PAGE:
Setting up a good typographic hierarchy is important for ensuring your business’s visuals are clean, consistent and easy to read. Communicating through typed up layouts and documents, whether on paper or online is pretty unavoidable in business. So, how do you make sure your clients or prospects are really getting the message and reading through text? Good copy is certainly part of it. But the design of the text is also a factor to consider.
Also check out: 5 typography tips to refer to when designing for your business
What is typographic hierarchy?
Hierarchy is a basic principle of design. When designing something — a magazine spread, a billboard, a website page — not all the elements on the layout can stand out at the same level. That would be the same as nothing standing out. Instead, what you’re aiming for is to lead the viewer’s eye from the most important design elements, and then down through a logical series of steps so that they can digest the information correctly.
In typographic hierarchy, this principle is applied to type. Generally, you want to make sure your headings grab the reader’s attention first. Then there may be a subheading. After that, the body copy. Sometimes you might use pull-quotes or other typographic elements that help to divert a reader’s attention towards a certain point.
Typographic hierarchy is used to guide the reader’s eye through the text in the most natural order. It helps to make long blocks of text more readable and can even allow the reader to skip through information and still gain the main points you want to get across.
What are the elements of a typographic hierarchy?
Most typographic hierarchies have at least three levels:
- body copy
Depending on your brand identity and the needs of your touchpoints, you might use more elements. These could include:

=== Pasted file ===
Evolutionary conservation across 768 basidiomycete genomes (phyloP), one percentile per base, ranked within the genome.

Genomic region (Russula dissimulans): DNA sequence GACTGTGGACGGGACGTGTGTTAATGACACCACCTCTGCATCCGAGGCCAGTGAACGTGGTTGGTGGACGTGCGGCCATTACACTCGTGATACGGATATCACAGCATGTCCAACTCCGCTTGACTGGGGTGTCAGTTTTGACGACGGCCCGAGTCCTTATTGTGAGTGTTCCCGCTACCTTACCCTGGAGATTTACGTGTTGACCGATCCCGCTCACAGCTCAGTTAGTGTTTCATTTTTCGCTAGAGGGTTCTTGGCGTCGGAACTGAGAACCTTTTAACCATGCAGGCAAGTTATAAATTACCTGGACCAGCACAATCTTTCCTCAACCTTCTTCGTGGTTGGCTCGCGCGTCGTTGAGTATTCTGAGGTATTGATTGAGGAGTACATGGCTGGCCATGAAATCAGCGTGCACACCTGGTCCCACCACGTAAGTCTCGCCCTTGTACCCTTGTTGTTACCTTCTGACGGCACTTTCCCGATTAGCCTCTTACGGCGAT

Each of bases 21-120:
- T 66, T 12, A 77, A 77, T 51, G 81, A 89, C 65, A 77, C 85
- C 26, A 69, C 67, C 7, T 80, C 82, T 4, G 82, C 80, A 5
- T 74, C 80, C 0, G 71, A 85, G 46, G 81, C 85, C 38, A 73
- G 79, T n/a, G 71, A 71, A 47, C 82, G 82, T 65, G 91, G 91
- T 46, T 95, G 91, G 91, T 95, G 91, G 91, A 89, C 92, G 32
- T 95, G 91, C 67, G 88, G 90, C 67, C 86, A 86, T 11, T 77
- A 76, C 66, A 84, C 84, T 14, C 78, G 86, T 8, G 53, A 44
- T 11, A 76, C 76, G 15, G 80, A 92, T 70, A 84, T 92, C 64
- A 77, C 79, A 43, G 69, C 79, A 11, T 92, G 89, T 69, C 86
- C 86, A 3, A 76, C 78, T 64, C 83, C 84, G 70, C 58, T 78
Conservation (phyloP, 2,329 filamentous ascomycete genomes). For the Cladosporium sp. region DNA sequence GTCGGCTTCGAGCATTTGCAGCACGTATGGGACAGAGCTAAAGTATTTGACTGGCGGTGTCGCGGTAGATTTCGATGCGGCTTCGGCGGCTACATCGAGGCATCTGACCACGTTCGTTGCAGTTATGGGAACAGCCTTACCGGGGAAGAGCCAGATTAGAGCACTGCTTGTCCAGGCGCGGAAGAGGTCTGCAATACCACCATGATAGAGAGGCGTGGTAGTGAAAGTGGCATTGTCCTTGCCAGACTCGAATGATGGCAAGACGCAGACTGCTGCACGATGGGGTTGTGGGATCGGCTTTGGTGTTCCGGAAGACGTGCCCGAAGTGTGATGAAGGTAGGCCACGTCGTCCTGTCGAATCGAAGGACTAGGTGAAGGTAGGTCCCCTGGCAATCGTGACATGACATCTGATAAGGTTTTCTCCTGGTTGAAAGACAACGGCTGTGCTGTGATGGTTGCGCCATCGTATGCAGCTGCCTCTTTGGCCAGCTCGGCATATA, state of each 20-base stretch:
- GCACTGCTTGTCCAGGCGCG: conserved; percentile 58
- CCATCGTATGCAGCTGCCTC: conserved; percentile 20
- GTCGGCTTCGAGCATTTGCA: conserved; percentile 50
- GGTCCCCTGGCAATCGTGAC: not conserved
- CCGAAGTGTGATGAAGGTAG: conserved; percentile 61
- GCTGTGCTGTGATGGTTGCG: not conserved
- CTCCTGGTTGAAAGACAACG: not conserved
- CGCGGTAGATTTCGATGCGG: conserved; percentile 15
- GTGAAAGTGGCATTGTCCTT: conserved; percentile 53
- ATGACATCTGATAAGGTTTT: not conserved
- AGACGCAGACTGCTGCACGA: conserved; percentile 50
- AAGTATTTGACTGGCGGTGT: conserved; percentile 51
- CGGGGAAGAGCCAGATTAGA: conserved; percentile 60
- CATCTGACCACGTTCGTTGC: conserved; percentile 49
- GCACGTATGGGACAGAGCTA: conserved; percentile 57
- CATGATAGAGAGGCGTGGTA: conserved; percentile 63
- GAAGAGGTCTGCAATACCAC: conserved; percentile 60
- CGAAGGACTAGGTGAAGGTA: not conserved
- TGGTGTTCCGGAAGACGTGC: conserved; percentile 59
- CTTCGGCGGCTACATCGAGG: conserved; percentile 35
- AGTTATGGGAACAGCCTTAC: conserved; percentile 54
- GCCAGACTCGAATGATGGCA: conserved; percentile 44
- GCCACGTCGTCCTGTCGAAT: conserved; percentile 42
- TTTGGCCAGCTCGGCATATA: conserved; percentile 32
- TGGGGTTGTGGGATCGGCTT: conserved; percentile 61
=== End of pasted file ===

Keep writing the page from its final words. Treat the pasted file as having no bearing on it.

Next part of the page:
- display text
- hyperlinks and buttons (in web design)
How do you set up a good typographic hierarchy?
The key is contrast. There needs to be a clear difference between the style of your headings and the style of your body copy. This can be done through a number of design options, such as:
- combinations of typefaces
- text styling (e.g. all-caps, bold, italics, etc.)
The contrast between different levels of your typographic hierarchy should be very clear. So, for example, your headings (which make up a much smaller percentage of your text) can afford to be much larger than your copy, and this helps to make sure they command more attention.
Good typographic hierarchy means good readability
By having a good sense of order to your type and breaking up your text into sections well, you’ll improve the readability of your work. Good readability means text that is comfortable to read, where it’s easy for readers to gain relevant information.
Think of when you’re reading a blog post. Chances are you’ll often skim over the text first, to check whether or not the post you’ve clicked on covers the kind of content you’re looking for or are interested in. If the page is just one huge block of text with paragraph after paragraph of the same font, your eye will tire easily and you may struggle to keep reading. And that’s if you even tried to in the first place!
On the other hand, if the text has a good hierarchy with the body text broken up into subheadings and it’s clear what is part of the post and what is just a part of the rest of the website, you’re far more likely to be able to enjoy the post.
Although good content is critical for marketing or conveying information, there’s no denying the importance of good design when it comes to delivering that content. Every time you type up a new post or design a sales page or create a flyer or anything else, be sure to take a look over your work and analyse the typographic hierarchy. Make sure your eye is travelling through the content in a logical manner and will be read comfortably by your audience.
Check what else should be covered in your brand identity: What all style guides should include in detail
LOOKING FOR MORE CONTENT? TRY THESE!
- How to rebrand to reach your business goals faster
- 6 quick tips for writing a tagline that inspires your customers
- 5 essential brand identity elements your business needs
- Is your business ready for a professionally-designed brand identity?
- 5 useful questions for self-critiquing design work for your business
- How to develop a brand voice that sells your services
- An easy exercise for writing a brand message